Academic Bill's Effect Worries Educators · 09 September 2004
Free speech feared at risk
By The Associated Press--09/10/04
DENVER -- Death threats against two college professors -- including one at Colorado State University -- accused of violating the state's "Academic Bill of Rights'' have educators worried the new policy has a "chilling effect'' on free speech.
But Republican lawmakers say continued reports of liberal professors harassing conservative students show more needs to be done to enforce the policy.
University presidents, including Colorado State University President Larry Penley, and students went Thursday before the Legislature's Joint Education Committee to report on efforts to enforce a compromise Academic Bill of Rights.
All state-funded colleges adopted the policy this year under pressure from Republican lawmakers.
Colorado State student Heather Schmidt, an Army veteran whose husband is serving in Iraq, said a sociology professor criticized President Reagan and drew a caricature of President Bush. She said when she complained, she was told to find another class.
Sen. Ken Gordon, D-Denver, said he called the professor involved in that complaint and was told that he had been forced out of the classroom by death threats.
"He said he sleeps with a shotgun under his bed,"' Gordon told the panel.
The professor did not return a phone message from The Associated Press seeking comment.
CSU officials declined comment on Gordon's statement until they could investigate further. Penley, chancellor of the Colorado State University System, CU President Elizabeth Hoffman and University of Northern Colorado President Kay Norton told legislators they are enforcing the policy.
Professors at Metropolitan State College in Denver are concerned that some topics might be off-limits in the classroom, interim president Ray Kieft told lawmakers.
He cited discussions of stem-cell research, a lightning-rod issue for some Republicans who claim it amounts to abortion.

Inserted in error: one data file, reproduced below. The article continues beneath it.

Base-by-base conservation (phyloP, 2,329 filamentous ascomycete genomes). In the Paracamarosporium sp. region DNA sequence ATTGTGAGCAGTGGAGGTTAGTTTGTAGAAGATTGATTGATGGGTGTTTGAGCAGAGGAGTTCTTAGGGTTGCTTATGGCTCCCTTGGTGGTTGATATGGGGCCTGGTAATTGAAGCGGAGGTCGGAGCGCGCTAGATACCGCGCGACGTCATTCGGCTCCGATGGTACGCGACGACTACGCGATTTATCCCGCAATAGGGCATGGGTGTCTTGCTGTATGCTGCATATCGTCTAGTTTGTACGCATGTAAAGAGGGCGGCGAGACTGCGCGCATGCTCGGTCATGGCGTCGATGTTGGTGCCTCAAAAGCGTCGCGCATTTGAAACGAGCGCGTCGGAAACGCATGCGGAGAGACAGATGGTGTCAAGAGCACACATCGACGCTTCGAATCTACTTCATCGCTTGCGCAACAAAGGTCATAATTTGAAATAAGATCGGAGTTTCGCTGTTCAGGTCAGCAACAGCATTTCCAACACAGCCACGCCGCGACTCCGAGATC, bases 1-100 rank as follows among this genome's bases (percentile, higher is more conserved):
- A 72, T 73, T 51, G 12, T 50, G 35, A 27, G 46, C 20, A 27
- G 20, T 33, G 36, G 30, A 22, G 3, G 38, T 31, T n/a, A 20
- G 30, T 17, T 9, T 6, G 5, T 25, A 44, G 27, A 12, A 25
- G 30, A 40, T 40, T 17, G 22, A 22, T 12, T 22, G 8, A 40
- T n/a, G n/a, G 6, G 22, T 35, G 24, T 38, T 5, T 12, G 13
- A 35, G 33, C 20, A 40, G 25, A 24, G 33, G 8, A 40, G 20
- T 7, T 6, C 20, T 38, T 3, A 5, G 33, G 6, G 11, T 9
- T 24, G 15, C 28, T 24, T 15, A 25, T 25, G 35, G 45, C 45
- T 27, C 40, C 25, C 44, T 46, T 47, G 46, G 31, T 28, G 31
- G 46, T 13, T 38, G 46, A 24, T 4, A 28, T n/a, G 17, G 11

Kieft said death threats against a Metro State professor accused of violating the policy "sent a real chill across the campus."
Metro State political science professor Oneida Meranto said in March she was threatened after a student filed a complaint against her. The student had told lawmakers he asked to drop her class because Meranto was biased.
Meranto responded publicly that the student was failing, prompting the student to accuse her of violating his privacy rights.
School officials said the threats originated off campus. The FBI has said it was investigating.
Sen. John Andrews, R-Centennial, a committee member, pointed to three new complaints aired by students at Thursday's committee meeting as evidence that schools need to enforce the policy more strictly.
University of Colorado law student Mario Nicholas said a professor called him a Nazi after Nicholas complained when the professor told the class that "the 'R' in Republican stands for racist.'' The professor was chastised by the dean but not suspended.
Metro State student William Pierce said he filed a grievance after a professor accused him of spying on the class for Republicans intent on enforcing the new policy.
Rep. Lynn Hefley, R-Colorado Springs, said professors who violate the rules should be suspended.
"It seems to me you need to take swift action,'' she told the university presidents.
Colleges agreed to implement a stripped-down version of the policy after lawmakers killed a measure that would have required them to allow college students to file grievances against professors if they felt they were being harassed for their political or religious beliefs.
Last fall, conservative activist David Horowitz campaigned unsuccessfully in Colorado to make his version of the policy part of state law.
Critics charged Horowitz was attempting to get universities to hire more conservatives by establishing a quota system, a charge he denied.